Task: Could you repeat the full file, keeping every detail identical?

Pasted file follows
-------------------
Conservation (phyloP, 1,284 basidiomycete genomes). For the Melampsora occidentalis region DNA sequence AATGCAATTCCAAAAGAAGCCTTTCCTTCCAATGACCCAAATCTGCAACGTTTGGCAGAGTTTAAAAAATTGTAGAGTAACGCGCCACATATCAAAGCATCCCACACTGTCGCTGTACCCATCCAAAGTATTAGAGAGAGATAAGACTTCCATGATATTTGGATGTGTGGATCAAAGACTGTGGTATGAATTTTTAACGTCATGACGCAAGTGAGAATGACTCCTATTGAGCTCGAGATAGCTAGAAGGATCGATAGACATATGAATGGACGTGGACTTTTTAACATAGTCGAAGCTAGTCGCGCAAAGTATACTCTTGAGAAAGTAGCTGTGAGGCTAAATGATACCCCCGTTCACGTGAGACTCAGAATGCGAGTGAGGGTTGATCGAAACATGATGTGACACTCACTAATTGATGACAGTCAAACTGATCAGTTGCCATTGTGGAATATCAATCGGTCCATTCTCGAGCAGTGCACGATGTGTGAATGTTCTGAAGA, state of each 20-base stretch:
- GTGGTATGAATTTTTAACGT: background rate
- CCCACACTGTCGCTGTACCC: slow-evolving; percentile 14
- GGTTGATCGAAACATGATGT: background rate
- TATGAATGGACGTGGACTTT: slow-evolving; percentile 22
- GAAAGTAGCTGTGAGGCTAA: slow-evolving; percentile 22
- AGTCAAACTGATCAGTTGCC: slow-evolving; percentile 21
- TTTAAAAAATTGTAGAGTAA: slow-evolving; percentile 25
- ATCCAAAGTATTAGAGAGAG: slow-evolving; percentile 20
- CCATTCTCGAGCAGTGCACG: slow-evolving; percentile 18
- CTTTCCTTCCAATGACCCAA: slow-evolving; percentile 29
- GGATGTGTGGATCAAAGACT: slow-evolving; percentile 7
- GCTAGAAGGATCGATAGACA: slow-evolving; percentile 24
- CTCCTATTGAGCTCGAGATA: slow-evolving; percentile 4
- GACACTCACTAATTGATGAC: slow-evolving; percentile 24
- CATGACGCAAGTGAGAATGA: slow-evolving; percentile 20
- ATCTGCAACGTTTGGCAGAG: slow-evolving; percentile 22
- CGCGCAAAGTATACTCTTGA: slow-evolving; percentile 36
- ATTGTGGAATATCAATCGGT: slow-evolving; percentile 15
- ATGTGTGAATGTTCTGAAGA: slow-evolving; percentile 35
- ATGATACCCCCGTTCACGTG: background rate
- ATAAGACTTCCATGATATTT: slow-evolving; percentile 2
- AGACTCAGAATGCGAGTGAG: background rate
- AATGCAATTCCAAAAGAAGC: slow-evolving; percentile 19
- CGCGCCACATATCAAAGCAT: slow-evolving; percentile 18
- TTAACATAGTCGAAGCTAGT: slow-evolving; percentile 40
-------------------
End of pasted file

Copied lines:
Conservation (phyloP, 1,284 basidiomycete genomes). For the Melampsora occidentalis region DNA sequence AATGCAATTCCAAAAGAAGCCTTTCCTTCCAATGACCCAAATCTGCAACGTTTGGCAGAGTTTAAAAAATTGTAGAGTAACGCGCCACATATCAAAGCATCCCACACTGTCGCTGTACCCATCCAAAGTATTAGAGAGAGATAAGACTTCCATGATATTTGGATGTGTGGATCAAAGACTGTGGTATGAATTTTTAACGTCATGACGCAAGTGAGAATGACTCCTATTGAGCTCGAGATAGCTAGAAGGATCGATAGACATATGAATGGACGTGGACTTTTTAACATAGTCGAAGCTAGTCGCGCAAAGTATACTCTTGAGAAAGTAGCTGTGAGGCTAAATGATACCCCCGTTCACGTGAGACTCAGAATGCGAGTGAGGGTTGATCGAAACATGATGTGACACTCACTAATTGATGACAGTCAAACTGATCAGTTGCCATTGTGGAATATCAATCGGTCCATTCTCGAGCAGTGCACGATGTGTGAATGTTCTGAAGA, state of each 20-base stretch:
- GTGGTATGAATTTTTAACGT: background rate
- CCCACACTGTCGCTGTACCC: slow-evolving; percentile 14
- GGTTGATCGAAACATGATGT: background rate
- TATGAATGGACGTGGACTTT: slow-evolving; percentile 22
- GAAAGTAGCTGTGAGGCTAA: slow-evolving; percentile 22
- AGTCAAACTGATCAGTTGCC: slow-evolving; percentile 21
- TTTAAAAAATTGTAGAGTAA: slow-evolving; percentile 25
- ATCCAAAGTATTAGAGAGAG: slow-evolving; percentile 20
- CCATTCTCGAGCAGTGCACG: slow-evolving; percentile 18
- CTTTCCTTCCAATGACCCAA: slow-evolving; percentile 29
- GGATGTGTGGATCAAAGACT: slow-evolving; percentile 7
- GCTAGAAGGATCGATAGACA: slow-evolving; percentile 24
- CTCCTATTGAGCTCGAGATA: slow-evolving; percentile 4
- GACACTCACTAATTGATGAC: slow-evolving; percentile 24
- CATGACGCAAGTGAGAATGA: slow-evolving; percentile 20
- ATCTGCAACGTTTGGCAGAG: slow-evolving; percentile 22
- CGCGCAAAGTATACTCTTGA: slow-evolving; percentile 36
- ATTGTGGAATATCAATCGGT: slow-evolving; percentile 15
- ATGTGTGAATGTTCTGAAGA: slow-evolving; percentile 35
- ATGATACCCCCGTTCACGTG: background rate
- ATAAGACTTCCATGATATTT: slow-evolving; percentile 2
- AGACTCAGAATGCGAGTGAG: background rate
- AATGCAATTCCAAAAGAAGC: slow-evolving; percentile 19
- CGCGCCACATATCAAAGCAT: slow-evolving; percentile 18
- TTAACATAGTCGAAGCTAGT: slow-evolving; percentile 40